Author Topic: Brainstorming  (Read 289 times)

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Offline Ruth Chung

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Brainstorming
« on: February 04, 2020, 04:31:10 PM »
Brainstorming about your topic is often one of the hardest steps in the writing process. One great activity I found that could apply well to persuasive writing specifically is from The Writing Center from the University of North Carolina at Chapel Hill. This activity idea would be part of the "brainstorming" part of the writing process. It helps students to formulate their ideas:


Cubing
  • Cubing helps you look at your subject from six different points of view (like the 6 sides of a cube!)
  • Students should take their general topic or idea and write about it from 6 points of view: 1) describe it, 2) compare it, 3) associate it with something else you know, 4) analyze it (break it into parts), 5) apply it to a situation you are familiar with and 6) argue for or against it. (The Writing Center)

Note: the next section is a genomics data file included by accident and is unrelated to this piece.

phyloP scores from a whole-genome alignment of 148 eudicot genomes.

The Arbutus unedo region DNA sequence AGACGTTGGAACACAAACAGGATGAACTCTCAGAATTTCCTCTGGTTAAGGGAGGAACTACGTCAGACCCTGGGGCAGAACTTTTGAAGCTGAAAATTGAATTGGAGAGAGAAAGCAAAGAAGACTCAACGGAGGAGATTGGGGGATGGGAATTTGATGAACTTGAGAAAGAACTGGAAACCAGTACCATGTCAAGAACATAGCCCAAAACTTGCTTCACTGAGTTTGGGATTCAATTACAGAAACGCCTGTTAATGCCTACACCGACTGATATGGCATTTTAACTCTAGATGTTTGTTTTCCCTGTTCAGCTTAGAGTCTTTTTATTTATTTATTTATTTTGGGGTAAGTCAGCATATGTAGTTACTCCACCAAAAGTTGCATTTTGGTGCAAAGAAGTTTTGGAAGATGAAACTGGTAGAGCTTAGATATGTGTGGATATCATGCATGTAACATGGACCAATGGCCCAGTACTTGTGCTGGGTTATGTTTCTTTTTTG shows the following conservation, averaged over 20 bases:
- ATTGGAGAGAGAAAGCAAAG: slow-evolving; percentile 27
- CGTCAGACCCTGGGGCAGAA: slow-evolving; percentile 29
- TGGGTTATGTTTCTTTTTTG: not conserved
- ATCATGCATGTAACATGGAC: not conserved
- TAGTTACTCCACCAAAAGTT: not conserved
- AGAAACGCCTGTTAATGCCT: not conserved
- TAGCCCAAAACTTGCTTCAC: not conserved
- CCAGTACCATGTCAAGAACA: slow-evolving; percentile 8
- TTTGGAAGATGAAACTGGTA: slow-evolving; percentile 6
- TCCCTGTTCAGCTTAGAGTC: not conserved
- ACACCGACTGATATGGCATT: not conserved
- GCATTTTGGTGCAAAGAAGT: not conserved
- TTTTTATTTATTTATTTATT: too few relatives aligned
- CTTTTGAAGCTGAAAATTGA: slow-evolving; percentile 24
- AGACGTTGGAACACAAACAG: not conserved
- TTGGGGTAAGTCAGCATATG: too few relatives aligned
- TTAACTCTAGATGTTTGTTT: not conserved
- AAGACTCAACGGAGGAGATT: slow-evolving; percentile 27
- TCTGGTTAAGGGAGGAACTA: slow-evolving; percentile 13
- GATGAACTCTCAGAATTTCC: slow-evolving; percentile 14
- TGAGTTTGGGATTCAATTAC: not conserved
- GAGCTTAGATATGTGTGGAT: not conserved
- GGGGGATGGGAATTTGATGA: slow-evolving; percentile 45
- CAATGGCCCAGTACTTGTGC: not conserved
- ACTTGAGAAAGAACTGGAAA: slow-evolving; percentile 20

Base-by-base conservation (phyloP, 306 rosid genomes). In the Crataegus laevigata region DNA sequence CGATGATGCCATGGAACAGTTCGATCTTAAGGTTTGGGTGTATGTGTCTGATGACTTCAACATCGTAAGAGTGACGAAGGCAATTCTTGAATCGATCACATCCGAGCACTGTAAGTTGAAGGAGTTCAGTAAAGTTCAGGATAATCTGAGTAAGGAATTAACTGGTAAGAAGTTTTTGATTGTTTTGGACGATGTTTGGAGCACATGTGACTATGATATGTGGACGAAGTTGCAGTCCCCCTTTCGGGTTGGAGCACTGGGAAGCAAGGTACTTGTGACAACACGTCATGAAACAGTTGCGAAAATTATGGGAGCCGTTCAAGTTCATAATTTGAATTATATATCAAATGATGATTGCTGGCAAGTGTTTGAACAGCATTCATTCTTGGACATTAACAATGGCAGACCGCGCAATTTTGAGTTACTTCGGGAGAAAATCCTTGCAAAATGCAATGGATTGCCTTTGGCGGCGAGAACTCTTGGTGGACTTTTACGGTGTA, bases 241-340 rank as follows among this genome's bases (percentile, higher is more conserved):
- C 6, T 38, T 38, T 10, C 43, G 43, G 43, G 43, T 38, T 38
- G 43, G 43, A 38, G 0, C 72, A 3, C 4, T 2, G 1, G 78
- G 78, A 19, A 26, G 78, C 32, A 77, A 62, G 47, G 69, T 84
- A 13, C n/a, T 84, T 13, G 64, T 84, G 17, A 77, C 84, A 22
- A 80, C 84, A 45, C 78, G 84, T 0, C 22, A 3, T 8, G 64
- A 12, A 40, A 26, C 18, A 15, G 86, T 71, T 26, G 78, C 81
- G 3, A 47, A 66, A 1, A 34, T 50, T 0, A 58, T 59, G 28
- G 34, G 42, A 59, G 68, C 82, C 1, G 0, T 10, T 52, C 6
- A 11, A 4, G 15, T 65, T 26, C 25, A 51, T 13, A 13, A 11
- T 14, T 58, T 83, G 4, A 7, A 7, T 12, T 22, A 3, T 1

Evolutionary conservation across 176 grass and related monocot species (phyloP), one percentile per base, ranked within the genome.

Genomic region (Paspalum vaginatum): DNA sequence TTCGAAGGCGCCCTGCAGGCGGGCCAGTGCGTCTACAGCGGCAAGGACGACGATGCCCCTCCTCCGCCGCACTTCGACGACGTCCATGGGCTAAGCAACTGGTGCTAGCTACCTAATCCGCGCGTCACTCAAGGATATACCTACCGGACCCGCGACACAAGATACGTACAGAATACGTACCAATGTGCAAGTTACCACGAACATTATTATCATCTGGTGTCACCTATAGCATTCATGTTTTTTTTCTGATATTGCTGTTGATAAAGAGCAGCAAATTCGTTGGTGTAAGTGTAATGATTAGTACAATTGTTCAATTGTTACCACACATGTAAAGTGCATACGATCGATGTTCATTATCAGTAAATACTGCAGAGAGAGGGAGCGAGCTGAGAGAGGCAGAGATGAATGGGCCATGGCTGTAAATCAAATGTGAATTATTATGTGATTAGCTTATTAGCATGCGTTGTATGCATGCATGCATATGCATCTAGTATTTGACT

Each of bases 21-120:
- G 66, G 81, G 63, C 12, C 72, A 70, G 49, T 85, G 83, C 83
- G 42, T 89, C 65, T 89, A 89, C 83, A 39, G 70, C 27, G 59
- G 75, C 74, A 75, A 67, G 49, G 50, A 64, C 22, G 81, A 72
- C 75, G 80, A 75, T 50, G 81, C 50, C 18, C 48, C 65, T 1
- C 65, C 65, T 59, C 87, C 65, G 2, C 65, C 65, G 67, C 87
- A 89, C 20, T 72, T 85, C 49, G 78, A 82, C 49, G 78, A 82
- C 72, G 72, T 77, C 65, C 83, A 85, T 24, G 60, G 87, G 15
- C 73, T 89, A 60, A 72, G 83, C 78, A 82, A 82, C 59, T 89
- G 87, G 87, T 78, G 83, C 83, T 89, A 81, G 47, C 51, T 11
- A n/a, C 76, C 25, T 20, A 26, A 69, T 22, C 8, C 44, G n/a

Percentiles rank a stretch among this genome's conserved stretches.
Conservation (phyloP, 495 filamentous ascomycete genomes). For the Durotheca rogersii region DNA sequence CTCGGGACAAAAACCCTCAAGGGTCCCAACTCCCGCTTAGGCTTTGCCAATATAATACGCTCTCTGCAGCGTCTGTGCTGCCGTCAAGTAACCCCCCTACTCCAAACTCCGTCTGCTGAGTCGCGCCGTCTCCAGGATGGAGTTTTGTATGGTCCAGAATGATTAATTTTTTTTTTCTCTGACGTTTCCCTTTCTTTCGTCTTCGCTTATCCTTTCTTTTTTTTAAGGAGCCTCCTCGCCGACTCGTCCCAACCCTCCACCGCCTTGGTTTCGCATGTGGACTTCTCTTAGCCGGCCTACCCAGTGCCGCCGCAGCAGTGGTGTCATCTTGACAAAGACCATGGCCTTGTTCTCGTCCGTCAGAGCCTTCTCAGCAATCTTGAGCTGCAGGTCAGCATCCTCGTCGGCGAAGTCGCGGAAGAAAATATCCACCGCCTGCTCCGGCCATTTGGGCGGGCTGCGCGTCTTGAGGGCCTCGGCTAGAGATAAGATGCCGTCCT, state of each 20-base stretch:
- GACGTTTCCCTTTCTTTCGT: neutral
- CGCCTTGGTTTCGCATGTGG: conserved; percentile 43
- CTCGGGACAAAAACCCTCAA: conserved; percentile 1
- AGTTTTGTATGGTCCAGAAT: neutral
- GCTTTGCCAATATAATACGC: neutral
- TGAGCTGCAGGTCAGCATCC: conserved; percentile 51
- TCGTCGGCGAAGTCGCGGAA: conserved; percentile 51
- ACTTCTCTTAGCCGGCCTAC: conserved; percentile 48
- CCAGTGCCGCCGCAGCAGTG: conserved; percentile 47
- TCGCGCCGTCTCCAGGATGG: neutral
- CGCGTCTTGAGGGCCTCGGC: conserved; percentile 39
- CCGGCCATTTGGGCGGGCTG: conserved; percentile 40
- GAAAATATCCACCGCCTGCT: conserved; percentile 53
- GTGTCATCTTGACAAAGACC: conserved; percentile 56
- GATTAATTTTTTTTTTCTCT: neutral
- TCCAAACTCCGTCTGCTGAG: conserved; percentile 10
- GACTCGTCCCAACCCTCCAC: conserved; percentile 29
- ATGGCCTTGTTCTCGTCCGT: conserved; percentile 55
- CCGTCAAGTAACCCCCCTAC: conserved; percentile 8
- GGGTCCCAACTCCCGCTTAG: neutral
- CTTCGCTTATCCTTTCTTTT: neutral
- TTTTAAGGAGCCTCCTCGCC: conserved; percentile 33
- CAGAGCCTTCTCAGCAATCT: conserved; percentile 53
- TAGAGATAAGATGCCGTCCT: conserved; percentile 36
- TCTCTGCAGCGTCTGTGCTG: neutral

• Students can write a paragraph, page, or more about each point in order to formulate thoughts and different angles about the topic.
This can be an in-class or a homework assignment. This assignment can be tweaked by also adjusting one of the points of view to be different. For example, I might change #6 to be "argue for and against it" in order to get students thinking about both sides of the argument.



If you want to see more ideas from this site, you can find some more here: [size=78%]https://writingcenter.unc.edu/faculty-resources/tips-on-teaching-writing/in-class-writing-exercises/[/size]